You’ve seen them a million times, but you never knew their true meaning until now.
Most Christians (and everyone else) assume that the crucifix is meant to represent the cross Jesus died on. What it actually represents is the cross to the left of Jesus where a random thief was crucified. Throughout his crucifixion, Jesus couldn’t get enough of that cross. Scripture even quotes Christ as saying “That’s real nice workmanship on that cross: quality wood; no splinters; seamless joints. Wish my cross was half as good as that cross.” According to the Bible, when Christ’s body vanished, the nice cross vanished as well, presumably carried off to heaven so he could admire it forever.
Long before it got turned into a symbol of hatred by the Nazis, for thousands of years the swastika actually represented the libretto of Fiddler On The Roof. As far back as the Mesopotamian empire, ancient cultures used the swastika to depict the tale of Tevye the milkman and his five daughters.
If you ever visit India and find yourself touring a 1,500-year-old Hindu temple adorned with hundreds of swastikas, don’t worry! It’s not meant to be racist. It’s just an homage to a classic musical about Jewish wit and wisdom in the face of adversity.
3. All-Seeing Eye
You’ve probably wondered why this creepy eye is on the dollar bill. Conspiracy theorists like to imagine that there’s some sinister explanation, but the actual reason is pretty innocent.
George Washington and the other Founding Fathers thought the Egyptian pyramids were pretty cool, and they used the dollar bill to recommend that all Americans go look at them someday. Washington briefly hit on the topic in his inaugural address, telling the fledgling nation, “Those pyramids are worth visiting, and don’t forget about the Sphinx!” It’s no coincidence that the back of the dollar bill also depicts an eagle, another thing the Founding Fathers thought was cool.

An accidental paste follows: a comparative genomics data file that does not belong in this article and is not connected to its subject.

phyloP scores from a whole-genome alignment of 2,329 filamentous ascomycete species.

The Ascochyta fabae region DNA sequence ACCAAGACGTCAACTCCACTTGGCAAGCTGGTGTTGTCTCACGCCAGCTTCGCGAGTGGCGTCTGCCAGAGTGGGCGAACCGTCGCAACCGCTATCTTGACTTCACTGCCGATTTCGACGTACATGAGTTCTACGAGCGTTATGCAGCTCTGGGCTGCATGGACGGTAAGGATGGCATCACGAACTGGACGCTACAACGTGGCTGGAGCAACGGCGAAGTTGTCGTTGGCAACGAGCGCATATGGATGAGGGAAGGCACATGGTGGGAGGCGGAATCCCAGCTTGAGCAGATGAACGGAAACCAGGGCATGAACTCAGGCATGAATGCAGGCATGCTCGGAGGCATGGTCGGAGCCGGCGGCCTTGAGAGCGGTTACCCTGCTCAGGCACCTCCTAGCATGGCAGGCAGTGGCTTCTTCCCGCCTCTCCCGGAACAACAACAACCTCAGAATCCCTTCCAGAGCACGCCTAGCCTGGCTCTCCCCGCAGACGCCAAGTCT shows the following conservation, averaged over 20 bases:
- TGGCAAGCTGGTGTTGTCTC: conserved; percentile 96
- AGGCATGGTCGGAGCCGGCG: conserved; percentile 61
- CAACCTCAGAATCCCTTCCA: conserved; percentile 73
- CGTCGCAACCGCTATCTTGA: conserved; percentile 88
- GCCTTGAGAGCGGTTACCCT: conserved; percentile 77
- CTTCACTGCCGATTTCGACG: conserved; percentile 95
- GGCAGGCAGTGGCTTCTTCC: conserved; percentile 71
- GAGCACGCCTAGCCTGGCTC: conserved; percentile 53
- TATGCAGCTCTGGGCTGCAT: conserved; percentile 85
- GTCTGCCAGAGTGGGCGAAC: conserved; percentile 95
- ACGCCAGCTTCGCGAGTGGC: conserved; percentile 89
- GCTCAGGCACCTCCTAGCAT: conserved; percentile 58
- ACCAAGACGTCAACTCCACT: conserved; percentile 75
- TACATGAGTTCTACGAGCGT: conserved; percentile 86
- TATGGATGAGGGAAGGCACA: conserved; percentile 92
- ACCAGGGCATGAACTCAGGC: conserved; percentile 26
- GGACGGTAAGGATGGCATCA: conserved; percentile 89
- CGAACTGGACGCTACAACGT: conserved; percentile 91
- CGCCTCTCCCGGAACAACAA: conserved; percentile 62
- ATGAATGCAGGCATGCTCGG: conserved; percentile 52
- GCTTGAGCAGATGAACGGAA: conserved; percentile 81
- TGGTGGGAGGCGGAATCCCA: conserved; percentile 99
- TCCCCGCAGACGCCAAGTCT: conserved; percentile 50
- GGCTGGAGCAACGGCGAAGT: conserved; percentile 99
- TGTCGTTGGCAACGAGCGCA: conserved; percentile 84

4. Peace Symbol
What we know as the peace symbol was originally called the Icelandic Demise Circle when it was invented in the 1960s. The three downward lines are meant to represent nuclear bombs falling only on Iceland and leaving the rest of the world untouched. During the Cold War, when conflict seemed inevitable, the hippie movement embraced this symbol in hopes that the U.S. and Russia would both accidentally screw up their missile launches and only nuke the relatively sparse population of Reykjavik.
Why doesn’t this symbol of romance look anything like an actual human heart? That’s because it was originally meant to depict a dog, a loving and affectionate creature. Artists weren’t very good hundreds of years ago, and this was their best attempt at drawing a dog.
6. Verizon Logo
Today, a checkmark above the word “Verizon” is the symbol of the Verizon Wireless company, but during the Middle Ages, the Catholic Inquisition would brand this sign on the faces of suspected heretics. The Verizon Purges remained a dark stain on the Church’s legacy until Pope John Paul II finally apologized for them in 1993.